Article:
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You're reading: Pavlo Bandriwsky: The invasion of Ukraine is about us

First
let’s do a brief historical recap. In 1991 the Ukrainian people by an
overwhelming margin, in excess of 90%, voted for independence from the Soviet
Union and, in effect, independence from Russia itself. Three years later, in 1994
the Ukrainian government was in possession of the third largest nuclear arsenal
in the world. In the interest of world peace and at the forceful urging of the
American government and its allies, Ukraine agreed to eliminate all nuclear
weapons from its territory. Its atomic arsenal, which was comprised of true
weapons of mass destruction, not merely some rusty tanks, a few grenades and
soviet machine guns, but in fact a nuclear arsenal which included
Intercontinental Ballistic Missiles, long and short range rockets to propel
nuclear warheads, with the capability to devastate the planet Earth far beyond
anything we have ever witnessed. 

This
nuclear arsenal was voluntarily given up by Ukraine, even though at the time the
weapons were a firm insurance policy and rock-solid protection from foreign
invasion by countries or despots with imperialistic designs. What would compel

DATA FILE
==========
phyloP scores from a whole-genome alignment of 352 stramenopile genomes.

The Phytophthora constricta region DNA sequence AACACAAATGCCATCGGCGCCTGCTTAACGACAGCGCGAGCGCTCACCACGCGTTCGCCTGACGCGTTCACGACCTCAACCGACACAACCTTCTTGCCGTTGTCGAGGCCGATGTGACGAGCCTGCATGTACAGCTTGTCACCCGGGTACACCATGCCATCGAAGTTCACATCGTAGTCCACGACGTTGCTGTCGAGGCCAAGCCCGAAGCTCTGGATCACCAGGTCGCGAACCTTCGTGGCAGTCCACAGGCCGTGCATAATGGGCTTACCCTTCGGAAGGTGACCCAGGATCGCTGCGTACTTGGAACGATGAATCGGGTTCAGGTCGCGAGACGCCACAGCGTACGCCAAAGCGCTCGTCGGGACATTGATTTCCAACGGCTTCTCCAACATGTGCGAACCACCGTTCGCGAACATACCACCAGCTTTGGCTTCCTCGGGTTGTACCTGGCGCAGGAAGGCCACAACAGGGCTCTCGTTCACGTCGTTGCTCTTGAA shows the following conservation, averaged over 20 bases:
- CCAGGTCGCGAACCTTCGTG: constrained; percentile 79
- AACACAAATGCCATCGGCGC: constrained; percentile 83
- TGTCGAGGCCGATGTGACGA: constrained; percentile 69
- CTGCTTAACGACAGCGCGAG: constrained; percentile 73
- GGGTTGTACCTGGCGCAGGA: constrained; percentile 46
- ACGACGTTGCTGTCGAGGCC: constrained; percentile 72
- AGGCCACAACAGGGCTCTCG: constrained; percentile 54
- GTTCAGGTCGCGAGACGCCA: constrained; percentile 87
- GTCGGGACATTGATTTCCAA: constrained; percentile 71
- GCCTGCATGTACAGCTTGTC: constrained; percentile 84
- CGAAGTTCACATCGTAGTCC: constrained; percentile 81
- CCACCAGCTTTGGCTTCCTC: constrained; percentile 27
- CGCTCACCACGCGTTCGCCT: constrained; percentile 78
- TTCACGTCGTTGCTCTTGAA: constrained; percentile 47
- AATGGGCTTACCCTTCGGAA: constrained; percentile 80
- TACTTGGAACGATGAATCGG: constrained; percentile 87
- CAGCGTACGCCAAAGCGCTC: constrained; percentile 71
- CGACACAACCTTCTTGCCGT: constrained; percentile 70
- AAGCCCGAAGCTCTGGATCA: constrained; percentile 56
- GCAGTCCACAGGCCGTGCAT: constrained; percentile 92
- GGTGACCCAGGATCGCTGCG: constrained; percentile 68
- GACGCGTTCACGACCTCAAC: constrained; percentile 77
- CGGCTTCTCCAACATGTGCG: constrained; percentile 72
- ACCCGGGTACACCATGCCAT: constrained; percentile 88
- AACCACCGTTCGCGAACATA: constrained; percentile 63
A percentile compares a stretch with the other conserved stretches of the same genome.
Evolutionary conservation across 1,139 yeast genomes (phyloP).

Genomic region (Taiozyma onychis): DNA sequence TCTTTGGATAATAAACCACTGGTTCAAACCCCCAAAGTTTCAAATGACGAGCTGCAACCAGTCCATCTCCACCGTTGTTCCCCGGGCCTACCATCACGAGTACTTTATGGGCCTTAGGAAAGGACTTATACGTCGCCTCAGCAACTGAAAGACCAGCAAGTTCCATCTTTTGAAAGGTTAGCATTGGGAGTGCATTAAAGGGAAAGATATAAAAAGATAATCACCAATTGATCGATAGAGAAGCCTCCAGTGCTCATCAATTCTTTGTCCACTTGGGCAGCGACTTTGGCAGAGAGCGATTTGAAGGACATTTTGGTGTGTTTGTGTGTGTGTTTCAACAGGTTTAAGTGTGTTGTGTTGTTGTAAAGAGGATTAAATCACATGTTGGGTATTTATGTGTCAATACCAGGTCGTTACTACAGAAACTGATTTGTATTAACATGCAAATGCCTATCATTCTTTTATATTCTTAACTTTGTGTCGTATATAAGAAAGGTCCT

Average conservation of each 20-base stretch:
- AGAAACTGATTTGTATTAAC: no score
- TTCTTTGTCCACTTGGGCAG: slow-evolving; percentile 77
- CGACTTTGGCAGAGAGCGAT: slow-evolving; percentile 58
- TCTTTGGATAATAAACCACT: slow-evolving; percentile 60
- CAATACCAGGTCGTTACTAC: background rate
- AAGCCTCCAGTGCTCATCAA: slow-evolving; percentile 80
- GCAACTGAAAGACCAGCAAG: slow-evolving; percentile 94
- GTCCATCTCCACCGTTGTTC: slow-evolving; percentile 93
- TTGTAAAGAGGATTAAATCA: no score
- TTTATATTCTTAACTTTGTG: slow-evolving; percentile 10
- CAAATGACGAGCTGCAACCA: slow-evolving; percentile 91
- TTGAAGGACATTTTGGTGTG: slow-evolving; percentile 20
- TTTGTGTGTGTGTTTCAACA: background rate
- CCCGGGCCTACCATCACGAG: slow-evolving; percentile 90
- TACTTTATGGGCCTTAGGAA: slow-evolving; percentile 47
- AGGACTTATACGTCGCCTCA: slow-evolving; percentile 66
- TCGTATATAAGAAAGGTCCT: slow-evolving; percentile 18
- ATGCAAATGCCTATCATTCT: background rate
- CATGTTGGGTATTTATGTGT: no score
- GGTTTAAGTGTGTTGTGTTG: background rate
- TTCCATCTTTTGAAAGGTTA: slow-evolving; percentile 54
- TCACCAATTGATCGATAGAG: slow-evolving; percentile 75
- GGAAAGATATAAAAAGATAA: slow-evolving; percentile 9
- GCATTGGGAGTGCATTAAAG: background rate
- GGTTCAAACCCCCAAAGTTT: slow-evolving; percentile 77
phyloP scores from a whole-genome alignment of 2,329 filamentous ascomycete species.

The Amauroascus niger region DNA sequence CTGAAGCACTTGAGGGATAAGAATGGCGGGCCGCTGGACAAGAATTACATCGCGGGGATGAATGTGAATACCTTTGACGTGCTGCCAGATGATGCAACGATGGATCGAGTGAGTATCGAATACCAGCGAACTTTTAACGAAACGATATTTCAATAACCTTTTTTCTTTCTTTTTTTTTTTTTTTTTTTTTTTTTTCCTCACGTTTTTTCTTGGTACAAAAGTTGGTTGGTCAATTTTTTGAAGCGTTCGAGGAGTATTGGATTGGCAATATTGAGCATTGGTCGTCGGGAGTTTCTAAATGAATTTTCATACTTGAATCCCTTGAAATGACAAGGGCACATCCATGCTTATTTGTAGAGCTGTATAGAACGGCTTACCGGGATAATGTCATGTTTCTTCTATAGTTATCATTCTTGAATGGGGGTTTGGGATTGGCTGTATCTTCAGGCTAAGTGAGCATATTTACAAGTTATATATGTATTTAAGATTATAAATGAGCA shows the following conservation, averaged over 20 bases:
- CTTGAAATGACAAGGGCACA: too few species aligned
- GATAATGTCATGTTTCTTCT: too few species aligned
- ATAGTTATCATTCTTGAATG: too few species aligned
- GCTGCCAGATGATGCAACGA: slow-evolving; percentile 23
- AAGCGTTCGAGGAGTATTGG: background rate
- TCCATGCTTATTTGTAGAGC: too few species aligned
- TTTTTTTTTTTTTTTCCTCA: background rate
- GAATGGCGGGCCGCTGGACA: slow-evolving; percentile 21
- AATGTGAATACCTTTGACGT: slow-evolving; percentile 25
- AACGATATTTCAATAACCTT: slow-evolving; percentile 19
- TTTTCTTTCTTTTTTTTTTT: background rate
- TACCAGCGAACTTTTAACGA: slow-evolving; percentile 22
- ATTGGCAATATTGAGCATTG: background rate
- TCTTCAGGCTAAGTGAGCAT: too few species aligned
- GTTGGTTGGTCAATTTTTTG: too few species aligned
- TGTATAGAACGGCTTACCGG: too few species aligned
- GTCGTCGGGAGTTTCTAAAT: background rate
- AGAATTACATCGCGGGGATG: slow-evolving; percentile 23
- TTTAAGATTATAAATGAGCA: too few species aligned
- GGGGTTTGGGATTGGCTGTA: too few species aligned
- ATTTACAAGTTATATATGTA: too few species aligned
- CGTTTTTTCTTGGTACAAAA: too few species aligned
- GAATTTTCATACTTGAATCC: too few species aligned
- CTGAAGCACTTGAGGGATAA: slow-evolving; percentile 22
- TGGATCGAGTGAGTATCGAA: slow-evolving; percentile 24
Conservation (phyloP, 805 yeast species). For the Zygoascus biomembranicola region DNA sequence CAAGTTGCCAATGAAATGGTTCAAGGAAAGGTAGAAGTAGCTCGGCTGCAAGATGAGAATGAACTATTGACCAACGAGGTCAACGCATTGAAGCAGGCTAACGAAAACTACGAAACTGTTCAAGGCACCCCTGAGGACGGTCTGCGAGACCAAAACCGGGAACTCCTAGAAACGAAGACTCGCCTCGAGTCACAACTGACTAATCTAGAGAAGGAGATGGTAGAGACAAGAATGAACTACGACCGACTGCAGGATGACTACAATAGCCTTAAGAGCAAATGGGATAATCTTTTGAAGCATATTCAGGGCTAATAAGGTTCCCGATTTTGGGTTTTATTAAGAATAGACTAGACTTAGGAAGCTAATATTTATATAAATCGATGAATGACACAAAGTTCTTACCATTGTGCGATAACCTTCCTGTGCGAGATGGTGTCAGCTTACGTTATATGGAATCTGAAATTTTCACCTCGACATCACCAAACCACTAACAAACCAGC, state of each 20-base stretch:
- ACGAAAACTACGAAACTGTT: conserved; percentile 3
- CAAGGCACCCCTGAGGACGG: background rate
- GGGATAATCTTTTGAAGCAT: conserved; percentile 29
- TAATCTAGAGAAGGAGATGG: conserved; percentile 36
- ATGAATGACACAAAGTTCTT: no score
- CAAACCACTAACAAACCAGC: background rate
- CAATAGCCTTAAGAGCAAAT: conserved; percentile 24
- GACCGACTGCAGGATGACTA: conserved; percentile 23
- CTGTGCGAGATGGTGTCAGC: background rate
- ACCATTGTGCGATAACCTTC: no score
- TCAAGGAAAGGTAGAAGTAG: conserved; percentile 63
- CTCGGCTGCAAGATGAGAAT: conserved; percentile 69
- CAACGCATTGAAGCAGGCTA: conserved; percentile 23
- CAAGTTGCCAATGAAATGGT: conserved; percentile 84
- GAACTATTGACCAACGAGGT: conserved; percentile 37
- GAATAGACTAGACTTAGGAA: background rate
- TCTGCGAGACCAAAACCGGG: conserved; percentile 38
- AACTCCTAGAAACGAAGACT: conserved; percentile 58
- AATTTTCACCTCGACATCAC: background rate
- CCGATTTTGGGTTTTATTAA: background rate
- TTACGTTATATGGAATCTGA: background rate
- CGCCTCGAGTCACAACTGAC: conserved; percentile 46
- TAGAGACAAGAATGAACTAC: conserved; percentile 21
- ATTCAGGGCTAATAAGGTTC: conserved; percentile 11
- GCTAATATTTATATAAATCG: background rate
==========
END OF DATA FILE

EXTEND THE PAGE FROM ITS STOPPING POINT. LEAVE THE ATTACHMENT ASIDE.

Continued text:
a sovereign nation to relinquish its weapons of mass destruction, making
Ukraine the first and only nation in history to denuclearize its defense
system?  Simply put, the United States of America gave its word that we
would support Ukraine should its territorial integrity, independence or
sovereignty be threatened. 

Twenty years ago Ukraine believed in world peace.
Twenty years later Ukraine still believes in world peace; however, its
territorial integrity, independence and sovereignty are under attack by virtue
of the Russian invasion in Crimea. The Ukrainian interim government and its
military forces have shown remarkable restraint in the face of brazen
Putinesque Russian aggression. In spite of having Russian machine guns pointed
at their heads and live rounds fired over them, Ukrainians have not evened the
score. As per an intercepted phone call between Vladimir Putin and one of his
commanders of the invading Russian force in Crimea, Putin is stunned that the
Ukrainians have not been provoked to retaliate, thus escalating the invasion to
the level of a massacre.    

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